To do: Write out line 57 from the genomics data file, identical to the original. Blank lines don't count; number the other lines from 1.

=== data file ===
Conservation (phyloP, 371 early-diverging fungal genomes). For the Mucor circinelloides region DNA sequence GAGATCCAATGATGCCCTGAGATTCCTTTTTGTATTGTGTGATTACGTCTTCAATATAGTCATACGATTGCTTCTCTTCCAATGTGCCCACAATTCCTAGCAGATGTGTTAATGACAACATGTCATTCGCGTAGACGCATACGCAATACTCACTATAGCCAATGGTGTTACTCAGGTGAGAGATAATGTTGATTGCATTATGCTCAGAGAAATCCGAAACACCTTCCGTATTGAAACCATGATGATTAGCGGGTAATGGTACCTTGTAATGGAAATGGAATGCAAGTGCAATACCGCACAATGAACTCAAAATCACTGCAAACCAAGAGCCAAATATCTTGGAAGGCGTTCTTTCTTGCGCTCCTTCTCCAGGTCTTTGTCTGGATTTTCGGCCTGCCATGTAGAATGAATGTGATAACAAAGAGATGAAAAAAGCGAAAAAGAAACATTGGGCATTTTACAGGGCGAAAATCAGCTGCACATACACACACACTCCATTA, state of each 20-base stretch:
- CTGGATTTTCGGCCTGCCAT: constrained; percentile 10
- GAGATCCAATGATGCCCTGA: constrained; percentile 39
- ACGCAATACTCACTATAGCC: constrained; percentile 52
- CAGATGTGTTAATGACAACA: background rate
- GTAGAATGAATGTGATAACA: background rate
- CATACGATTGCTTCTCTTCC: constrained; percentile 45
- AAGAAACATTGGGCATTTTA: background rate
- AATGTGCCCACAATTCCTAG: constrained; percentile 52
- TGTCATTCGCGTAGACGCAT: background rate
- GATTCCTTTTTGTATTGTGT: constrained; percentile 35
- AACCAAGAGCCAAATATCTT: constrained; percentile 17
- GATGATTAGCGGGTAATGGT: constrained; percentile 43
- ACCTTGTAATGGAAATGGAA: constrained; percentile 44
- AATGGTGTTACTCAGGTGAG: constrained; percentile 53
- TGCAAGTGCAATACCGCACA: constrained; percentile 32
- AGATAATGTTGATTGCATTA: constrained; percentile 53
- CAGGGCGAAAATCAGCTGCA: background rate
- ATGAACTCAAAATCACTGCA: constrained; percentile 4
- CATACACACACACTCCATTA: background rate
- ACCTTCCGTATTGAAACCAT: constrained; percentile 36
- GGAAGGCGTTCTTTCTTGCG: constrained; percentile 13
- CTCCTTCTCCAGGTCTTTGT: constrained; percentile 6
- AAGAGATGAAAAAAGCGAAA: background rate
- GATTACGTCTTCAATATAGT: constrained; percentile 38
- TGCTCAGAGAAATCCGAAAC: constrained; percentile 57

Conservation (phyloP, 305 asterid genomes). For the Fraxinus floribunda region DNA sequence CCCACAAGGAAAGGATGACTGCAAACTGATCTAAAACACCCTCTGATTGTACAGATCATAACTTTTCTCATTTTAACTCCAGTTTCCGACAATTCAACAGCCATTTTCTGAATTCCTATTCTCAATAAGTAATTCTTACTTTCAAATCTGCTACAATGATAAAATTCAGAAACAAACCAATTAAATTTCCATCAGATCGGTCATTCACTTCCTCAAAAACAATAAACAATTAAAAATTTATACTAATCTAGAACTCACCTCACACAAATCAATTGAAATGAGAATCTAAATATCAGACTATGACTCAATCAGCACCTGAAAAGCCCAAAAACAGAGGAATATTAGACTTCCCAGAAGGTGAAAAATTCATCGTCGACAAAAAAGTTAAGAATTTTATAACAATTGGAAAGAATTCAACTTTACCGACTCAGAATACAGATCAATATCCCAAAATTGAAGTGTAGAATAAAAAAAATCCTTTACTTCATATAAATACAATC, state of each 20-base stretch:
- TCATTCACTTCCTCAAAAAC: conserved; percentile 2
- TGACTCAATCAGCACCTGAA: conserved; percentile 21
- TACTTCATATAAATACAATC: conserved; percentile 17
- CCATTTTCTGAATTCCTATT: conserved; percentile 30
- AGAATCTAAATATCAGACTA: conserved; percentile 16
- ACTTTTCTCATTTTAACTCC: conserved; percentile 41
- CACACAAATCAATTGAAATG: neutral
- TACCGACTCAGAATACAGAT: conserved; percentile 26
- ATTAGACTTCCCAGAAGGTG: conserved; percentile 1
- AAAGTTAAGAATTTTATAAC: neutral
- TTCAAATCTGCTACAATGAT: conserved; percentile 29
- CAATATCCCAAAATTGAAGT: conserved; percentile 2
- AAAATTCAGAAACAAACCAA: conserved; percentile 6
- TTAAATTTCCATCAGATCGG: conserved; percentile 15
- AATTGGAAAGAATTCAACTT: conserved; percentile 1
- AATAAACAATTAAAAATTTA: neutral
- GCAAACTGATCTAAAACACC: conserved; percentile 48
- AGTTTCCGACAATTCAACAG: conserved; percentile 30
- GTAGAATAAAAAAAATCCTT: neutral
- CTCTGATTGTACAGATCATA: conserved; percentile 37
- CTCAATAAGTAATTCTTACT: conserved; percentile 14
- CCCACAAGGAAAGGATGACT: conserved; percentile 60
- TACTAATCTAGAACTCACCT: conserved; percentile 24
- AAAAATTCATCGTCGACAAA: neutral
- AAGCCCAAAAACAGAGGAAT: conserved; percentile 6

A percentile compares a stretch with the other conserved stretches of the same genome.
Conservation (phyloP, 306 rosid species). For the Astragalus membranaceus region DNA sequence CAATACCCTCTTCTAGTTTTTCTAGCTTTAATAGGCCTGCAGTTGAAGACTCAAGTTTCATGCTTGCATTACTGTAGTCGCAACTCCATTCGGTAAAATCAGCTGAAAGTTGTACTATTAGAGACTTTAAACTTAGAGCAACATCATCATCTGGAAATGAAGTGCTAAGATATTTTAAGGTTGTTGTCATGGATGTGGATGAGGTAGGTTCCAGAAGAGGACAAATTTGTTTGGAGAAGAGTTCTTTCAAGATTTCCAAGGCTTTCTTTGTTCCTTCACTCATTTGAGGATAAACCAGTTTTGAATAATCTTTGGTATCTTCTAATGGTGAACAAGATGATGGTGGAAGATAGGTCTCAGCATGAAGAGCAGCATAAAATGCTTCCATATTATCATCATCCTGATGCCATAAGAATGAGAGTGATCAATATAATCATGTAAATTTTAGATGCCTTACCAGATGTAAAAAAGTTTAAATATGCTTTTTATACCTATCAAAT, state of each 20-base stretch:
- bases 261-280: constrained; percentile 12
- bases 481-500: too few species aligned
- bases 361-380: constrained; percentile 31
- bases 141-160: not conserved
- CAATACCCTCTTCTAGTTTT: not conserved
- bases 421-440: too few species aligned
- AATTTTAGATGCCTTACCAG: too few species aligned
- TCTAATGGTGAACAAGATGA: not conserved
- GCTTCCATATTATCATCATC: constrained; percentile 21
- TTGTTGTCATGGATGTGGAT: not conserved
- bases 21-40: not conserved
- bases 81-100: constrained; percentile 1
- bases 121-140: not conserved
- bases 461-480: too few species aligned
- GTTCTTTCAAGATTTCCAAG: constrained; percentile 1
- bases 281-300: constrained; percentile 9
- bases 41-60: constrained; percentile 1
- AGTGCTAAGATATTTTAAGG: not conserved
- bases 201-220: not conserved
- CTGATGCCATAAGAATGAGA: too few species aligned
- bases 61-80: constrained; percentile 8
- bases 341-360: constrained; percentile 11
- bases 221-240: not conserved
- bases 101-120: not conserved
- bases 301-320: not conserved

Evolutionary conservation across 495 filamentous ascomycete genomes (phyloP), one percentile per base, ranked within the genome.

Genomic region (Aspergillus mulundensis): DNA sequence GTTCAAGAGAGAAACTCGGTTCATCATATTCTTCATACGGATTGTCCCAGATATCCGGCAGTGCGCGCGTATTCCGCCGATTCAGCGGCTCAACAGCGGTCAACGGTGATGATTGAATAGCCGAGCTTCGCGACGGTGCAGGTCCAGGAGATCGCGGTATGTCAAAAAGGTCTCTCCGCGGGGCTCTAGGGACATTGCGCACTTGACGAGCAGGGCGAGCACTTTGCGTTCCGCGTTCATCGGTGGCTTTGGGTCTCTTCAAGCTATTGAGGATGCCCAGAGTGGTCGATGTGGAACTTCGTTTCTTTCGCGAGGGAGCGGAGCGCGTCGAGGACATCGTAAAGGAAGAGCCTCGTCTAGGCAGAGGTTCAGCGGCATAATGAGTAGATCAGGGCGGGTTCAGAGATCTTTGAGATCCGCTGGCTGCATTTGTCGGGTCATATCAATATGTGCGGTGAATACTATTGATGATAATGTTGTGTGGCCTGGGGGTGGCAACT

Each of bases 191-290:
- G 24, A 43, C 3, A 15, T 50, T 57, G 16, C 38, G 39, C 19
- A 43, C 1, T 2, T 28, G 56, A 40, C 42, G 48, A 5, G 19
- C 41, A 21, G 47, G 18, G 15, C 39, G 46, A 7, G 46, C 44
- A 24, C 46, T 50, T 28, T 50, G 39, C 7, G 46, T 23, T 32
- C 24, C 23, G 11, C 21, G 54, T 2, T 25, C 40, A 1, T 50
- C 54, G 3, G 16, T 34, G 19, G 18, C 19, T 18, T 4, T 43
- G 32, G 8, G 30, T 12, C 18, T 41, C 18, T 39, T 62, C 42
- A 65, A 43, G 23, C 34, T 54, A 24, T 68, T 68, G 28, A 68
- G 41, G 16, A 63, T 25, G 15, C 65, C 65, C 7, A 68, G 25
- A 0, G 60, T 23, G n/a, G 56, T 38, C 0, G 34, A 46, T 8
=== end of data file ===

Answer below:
- bases 361-380: constrained; percentile 31